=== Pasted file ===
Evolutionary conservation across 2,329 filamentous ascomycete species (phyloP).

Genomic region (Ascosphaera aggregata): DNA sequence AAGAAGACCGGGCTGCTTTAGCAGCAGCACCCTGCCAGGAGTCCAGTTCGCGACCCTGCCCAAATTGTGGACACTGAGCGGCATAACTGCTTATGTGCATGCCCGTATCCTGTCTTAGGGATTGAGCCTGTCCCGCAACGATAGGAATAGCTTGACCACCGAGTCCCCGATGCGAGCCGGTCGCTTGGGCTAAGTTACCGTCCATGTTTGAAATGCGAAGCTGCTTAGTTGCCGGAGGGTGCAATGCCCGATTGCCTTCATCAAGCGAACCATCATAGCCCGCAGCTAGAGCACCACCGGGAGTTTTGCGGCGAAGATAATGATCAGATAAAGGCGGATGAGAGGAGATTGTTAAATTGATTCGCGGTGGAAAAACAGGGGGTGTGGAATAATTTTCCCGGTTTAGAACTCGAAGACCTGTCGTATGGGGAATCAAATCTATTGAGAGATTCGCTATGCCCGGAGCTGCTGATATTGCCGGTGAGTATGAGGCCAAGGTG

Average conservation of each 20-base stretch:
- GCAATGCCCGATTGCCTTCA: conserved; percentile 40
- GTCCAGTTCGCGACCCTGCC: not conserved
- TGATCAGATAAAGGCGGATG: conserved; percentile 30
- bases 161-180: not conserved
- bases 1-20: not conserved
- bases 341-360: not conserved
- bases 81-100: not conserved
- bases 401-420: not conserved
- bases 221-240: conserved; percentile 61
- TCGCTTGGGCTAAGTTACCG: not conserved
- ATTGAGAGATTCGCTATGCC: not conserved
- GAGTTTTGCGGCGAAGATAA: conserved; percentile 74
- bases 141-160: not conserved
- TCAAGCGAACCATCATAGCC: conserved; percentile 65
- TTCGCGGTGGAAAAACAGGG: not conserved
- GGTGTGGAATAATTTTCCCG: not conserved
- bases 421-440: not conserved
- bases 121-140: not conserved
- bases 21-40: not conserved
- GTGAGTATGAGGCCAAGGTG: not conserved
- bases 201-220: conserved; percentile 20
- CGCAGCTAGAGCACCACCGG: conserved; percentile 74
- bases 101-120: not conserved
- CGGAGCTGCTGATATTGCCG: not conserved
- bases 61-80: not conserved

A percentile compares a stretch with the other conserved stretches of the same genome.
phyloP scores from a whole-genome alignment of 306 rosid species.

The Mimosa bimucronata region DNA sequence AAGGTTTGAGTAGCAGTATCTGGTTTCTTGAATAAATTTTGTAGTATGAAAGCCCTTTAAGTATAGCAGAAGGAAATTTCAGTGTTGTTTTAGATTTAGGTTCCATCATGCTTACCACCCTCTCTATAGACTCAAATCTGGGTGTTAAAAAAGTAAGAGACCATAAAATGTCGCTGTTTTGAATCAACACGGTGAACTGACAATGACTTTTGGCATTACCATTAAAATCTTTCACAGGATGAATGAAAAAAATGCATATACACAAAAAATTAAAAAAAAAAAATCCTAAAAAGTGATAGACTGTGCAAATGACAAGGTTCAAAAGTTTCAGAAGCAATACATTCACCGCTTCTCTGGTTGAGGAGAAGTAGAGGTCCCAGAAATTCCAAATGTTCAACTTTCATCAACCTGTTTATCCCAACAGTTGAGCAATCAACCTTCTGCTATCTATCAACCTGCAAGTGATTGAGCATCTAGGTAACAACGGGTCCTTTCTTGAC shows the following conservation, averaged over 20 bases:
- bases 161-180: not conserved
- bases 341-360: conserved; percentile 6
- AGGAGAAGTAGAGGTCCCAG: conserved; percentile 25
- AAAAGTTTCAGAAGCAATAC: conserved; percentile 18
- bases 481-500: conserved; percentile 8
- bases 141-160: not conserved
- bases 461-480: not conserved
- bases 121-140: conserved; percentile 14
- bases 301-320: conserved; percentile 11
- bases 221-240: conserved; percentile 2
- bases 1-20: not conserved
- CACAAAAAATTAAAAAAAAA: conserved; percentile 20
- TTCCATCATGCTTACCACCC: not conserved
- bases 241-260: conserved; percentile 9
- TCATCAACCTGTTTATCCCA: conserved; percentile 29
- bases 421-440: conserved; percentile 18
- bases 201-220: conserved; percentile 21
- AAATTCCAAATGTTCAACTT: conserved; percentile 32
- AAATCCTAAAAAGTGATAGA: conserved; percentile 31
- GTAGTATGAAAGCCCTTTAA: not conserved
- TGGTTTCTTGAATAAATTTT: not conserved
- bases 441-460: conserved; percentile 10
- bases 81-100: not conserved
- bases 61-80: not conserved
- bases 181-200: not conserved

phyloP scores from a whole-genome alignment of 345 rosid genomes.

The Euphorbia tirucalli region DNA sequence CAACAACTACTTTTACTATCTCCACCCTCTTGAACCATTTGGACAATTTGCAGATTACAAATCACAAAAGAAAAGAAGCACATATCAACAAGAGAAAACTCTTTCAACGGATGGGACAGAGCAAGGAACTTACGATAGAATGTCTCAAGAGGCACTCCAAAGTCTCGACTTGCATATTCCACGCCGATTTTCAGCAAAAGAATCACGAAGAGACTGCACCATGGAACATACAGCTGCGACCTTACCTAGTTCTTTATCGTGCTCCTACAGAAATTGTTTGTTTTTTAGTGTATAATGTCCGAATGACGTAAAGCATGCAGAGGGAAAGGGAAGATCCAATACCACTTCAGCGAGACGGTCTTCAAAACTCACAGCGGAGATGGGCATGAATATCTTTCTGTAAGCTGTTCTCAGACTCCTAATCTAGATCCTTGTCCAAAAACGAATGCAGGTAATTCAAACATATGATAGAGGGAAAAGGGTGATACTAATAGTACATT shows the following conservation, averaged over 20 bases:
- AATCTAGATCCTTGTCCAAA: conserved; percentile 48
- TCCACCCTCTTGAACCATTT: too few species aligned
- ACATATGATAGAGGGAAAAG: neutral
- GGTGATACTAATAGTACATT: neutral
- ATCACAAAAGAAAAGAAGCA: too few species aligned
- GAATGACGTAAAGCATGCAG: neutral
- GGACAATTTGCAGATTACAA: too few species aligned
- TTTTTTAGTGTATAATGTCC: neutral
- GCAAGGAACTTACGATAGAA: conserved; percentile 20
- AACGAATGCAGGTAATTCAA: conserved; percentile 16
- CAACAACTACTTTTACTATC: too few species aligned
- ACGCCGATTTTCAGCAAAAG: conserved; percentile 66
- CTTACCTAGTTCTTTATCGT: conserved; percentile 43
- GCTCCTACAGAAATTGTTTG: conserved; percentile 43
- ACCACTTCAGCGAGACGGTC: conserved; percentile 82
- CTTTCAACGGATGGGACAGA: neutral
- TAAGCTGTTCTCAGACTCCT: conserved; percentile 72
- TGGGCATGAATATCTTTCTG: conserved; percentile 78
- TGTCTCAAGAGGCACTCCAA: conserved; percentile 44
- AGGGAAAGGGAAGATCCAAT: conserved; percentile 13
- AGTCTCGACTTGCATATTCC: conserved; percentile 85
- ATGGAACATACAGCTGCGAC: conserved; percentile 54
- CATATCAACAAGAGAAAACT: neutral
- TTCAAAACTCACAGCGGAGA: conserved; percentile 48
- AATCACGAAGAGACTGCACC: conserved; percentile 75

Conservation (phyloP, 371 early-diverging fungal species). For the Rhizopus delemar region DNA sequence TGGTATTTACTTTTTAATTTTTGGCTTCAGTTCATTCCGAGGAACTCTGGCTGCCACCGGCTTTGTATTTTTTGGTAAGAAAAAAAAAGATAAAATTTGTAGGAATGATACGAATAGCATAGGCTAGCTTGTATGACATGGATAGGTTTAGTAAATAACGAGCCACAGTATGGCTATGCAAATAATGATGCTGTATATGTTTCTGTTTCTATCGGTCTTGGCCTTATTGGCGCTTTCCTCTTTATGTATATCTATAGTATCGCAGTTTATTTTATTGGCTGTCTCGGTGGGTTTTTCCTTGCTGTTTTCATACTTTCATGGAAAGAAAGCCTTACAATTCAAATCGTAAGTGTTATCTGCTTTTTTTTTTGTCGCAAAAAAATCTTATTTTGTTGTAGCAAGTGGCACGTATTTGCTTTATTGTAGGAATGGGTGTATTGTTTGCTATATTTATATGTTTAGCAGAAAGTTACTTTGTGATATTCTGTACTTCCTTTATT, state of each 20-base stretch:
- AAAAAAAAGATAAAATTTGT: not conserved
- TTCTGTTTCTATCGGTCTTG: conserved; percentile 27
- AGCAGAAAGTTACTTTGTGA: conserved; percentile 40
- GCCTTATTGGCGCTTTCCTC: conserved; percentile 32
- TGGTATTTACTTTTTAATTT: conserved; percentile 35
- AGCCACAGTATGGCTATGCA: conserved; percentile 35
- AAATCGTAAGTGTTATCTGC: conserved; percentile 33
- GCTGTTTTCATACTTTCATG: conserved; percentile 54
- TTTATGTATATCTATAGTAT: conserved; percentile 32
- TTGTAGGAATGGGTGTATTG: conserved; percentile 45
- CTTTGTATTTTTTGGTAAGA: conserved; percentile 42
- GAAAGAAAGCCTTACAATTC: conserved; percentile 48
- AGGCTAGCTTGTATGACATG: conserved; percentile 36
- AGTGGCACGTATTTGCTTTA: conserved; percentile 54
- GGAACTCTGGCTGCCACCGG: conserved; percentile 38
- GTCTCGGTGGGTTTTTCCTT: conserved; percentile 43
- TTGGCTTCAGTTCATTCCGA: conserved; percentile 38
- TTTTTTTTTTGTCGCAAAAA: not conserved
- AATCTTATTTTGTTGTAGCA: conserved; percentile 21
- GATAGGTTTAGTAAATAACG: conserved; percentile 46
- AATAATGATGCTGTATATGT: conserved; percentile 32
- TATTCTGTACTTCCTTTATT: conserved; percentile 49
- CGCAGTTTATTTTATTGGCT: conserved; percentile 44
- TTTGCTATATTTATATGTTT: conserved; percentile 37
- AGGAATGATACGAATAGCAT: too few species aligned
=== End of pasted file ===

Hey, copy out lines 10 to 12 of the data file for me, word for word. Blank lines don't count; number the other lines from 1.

- bases 81-100: not conserved
- bases 401-420: not conserved
- bases 221-240: conserved; percentile 61